Scarlet #2

by Greg McElhatton, Reviewer |

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Cover Price
$3.95 (USD)
Release Date
Sep 1st, 2010

Thu, September 2nd, 2010 at 8:36PM (PDT)


"Scarlet" is one of those books that I want to like more than I do. It's not a bad book by any stretch of the imagination, but I couldn't help but wish the entire time that it was a great book instead of just good.

There is a great portion of "Scarlet," and that has to be Alex Maleev's art. It's great to see a new comic from him; I've loved his art ever since he drew some "The Crow" mini-series way back in the day, and his art has continued to improve by leaps and bounds since then. The opening page, four panels of Scarlet looking in the mirror, drawn perfectly as she shifts from looking at herself, to the reader, then back to herself, and finally back to you. Her expression shifts as she addresses you, before continuing to finish up her self-examination. Maleev gives her the perfect "I'm all right," fake smile on her face as she first notices the reader, that mask that so many people are adept at putting on even when they're anything but happy. And all the while, Maleev takes care of the smaller details; the graffiti on the wall, the streaks on the mirror, the overall tinge of red. It's a beautiful finished page, and it's just the first of many.

Even when Maleev uses a technique that I'm normally not fond of — reusing the same piece of art for a character — it's done with great effect here. The two page spread that follows the opening may use the same base, but the backgrounds, the clothing, and the color all shift and change around her stony, impassive face. It's a rare example of this sort of technique working so well, and I love how Maleev pulls it off.

The story for "Scarlet," though, still feels slight even after the second issue. Scarlet spends so much time talking to the reader that it slows the book to a crawl. I'm not saying that it needs to be all action all the time. I love a good introspective book as much as anyone else, but this seems to slide too much in the direction of talking and meandering. Brian Michael Bendis has always had a strong ear for dialogue, but this is a book where I think if you cut 20% of the words it would have improved the book immensely. There comes a point where Bendis needs to have more confidence in both Maleev and the reader to understand what's going on in Scarlet's head; a little less telling, a little more showing. I think that alone would pick up the pace enough to make it a more satisfying read. Right now, though, it feels plodding and that's rarely an adjective someone wants attached to their book.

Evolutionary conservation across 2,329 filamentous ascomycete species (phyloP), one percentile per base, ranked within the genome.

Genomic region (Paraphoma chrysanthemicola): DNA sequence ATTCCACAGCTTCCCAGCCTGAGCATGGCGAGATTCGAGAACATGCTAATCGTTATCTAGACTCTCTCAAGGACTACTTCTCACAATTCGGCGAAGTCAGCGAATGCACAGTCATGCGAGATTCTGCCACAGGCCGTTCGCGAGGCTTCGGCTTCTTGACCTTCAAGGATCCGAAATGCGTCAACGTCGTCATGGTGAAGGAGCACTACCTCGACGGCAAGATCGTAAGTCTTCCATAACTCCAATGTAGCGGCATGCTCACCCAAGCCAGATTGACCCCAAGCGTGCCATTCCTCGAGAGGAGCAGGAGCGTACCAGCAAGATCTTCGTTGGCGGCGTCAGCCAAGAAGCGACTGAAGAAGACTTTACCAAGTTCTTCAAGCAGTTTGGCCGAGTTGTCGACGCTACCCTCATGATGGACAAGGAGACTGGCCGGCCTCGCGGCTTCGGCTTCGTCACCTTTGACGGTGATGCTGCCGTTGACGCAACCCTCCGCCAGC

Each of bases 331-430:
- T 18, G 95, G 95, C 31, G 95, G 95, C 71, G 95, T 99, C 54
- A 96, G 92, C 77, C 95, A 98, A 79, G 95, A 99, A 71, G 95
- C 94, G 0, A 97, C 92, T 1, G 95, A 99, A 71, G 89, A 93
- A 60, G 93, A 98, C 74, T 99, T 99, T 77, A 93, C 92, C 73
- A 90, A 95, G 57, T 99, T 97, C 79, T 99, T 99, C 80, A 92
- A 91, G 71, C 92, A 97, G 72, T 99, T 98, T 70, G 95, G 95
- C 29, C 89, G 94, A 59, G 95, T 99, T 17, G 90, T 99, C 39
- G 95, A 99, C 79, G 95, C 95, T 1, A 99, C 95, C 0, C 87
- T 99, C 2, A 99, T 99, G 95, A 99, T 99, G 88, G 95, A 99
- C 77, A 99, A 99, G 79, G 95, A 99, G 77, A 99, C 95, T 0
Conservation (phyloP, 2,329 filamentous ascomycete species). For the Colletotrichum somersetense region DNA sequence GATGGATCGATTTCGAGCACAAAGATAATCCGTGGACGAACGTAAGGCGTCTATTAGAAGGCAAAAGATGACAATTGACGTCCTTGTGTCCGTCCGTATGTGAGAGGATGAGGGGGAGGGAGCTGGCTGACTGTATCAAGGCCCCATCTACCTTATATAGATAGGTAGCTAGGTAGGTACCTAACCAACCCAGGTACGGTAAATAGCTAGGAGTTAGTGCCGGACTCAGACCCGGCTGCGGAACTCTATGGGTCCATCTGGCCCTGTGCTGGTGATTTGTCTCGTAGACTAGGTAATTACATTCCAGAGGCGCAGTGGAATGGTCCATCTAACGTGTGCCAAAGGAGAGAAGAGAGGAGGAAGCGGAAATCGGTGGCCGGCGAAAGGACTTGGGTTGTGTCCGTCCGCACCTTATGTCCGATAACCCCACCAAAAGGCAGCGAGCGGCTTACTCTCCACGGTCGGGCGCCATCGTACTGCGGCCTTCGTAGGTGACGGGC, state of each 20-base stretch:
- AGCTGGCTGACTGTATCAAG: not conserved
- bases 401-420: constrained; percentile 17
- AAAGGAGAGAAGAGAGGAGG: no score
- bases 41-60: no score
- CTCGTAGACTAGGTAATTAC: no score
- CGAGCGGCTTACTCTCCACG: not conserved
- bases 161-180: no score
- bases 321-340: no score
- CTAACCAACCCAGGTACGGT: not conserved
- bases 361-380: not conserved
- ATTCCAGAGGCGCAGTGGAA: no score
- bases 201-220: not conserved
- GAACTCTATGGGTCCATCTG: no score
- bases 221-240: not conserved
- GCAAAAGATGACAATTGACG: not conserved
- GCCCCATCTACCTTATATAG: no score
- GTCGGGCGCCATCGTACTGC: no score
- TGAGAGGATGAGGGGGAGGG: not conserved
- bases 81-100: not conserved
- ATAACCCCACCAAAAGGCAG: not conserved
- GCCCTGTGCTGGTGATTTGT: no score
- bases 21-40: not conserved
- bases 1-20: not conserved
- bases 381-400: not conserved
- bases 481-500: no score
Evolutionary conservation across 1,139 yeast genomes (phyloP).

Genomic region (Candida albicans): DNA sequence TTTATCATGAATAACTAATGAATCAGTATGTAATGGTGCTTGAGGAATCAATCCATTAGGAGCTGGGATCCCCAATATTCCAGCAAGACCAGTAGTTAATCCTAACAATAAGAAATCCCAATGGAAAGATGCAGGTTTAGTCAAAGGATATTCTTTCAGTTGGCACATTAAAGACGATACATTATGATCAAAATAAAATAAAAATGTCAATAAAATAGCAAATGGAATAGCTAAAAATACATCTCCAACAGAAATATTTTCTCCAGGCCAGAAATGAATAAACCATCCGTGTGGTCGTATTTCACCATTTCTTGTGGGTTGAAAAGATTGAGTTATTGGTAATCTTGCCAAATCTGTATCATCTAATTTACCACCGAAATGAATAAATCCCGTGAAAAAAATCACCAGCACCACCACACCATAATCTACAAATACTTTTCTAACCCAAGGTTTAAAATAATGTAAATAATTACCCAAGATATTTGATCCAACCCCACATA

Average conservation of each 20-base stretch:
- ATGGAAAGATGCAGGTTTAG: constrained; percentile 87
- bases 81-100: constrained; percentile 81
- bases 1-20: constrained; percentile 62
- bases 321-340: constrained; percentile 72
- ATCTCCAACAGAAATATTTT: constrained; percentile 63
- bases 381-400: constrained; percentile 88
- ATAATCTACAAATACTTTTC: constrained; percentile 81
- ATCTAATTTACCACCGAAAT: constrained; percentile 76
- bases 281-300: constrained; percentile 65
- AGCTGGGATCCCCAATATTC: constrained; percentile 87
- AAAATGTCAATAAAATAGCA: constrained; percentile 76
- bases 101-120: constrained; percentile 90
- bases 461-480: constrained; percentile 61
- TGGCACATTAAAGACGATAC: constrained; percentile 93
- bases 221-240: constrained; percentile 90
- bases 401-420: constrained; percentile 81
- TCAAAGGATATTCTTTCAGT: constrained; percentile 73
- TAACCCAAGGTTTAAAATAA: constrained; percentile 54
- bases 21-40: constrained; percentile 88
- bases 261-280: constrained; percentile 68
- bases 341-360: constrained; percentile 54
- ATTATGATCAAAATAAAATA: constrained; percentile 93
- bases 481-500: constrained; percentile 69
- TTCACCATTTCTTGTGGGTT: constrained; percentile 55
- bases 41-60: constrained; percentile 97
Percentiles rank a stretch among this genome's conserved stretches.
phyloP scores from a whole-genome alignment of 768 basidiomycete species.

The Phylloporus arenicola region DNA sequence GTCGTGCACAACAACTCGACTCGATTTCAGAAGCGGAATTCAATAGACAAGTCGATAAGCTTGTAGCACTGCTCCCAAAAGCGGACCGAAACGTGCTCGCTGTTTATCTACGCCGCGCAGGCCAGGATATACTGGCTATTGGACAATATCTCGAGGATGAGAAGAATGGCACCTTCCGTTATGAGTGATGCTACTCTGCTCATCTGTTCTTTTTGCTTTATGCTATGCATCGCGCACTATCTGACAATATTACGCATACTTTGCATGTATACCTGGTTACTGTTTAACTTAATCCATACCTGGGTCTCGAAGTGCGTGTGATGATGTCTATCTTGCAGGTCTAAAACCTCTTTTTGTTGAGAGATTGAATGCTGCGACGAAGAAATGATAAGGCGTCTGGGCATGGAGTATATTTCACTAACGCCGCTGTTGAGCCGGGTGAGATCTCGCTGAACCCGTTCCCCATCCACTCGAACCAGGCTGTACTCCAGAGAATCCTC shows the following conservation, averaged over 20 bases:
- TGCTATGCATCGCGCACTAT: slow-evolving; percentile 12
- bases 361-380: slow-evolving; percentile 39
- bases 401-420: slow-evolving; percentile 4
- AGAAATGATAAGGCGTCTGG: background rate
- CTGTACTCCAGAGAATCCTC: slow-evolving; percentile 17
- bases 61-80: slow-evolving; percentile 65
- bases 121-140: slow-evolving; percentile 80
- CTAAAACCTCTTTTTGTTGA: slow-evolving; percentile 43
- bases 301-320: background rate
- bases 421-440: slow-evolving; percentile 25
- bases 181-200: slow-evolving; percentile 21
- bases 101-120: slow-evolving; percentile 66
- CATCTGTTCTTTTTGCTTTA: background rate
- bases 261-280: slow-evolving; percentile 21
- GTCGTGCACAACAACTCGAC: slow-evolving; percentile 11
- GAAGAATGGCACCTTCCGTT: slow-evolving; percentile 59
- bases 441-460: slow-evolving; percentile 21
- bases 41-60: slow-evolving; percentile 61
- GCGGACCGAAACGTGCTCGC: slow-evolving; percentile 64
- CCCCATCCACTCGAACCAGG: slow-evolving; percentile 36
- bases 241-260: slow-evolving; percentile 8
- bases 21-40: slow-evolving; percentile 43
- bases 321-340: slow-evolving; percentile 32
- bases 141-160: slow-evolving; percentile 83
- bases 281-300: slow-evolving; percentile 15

If the story itself was revolutionary and wildly different than anything we'd seen before, Bendis could get away with this slower pace. Right now, though, it's such a familiar and old hat kind of story that something, somewhere, needs to have a bit more of a spark, either in pacing or in plotting.

For now, "Scarlet" is a book that I'd wholeheartedly recommend for Maleev's art. If Bendis just tweaks his story a little more and moves faster, I think I'd be more on board with it. For now, though, the combination of the two makes "Scarlet" just an all right reading experience, and that's a shame. With some work, I think it could be great.

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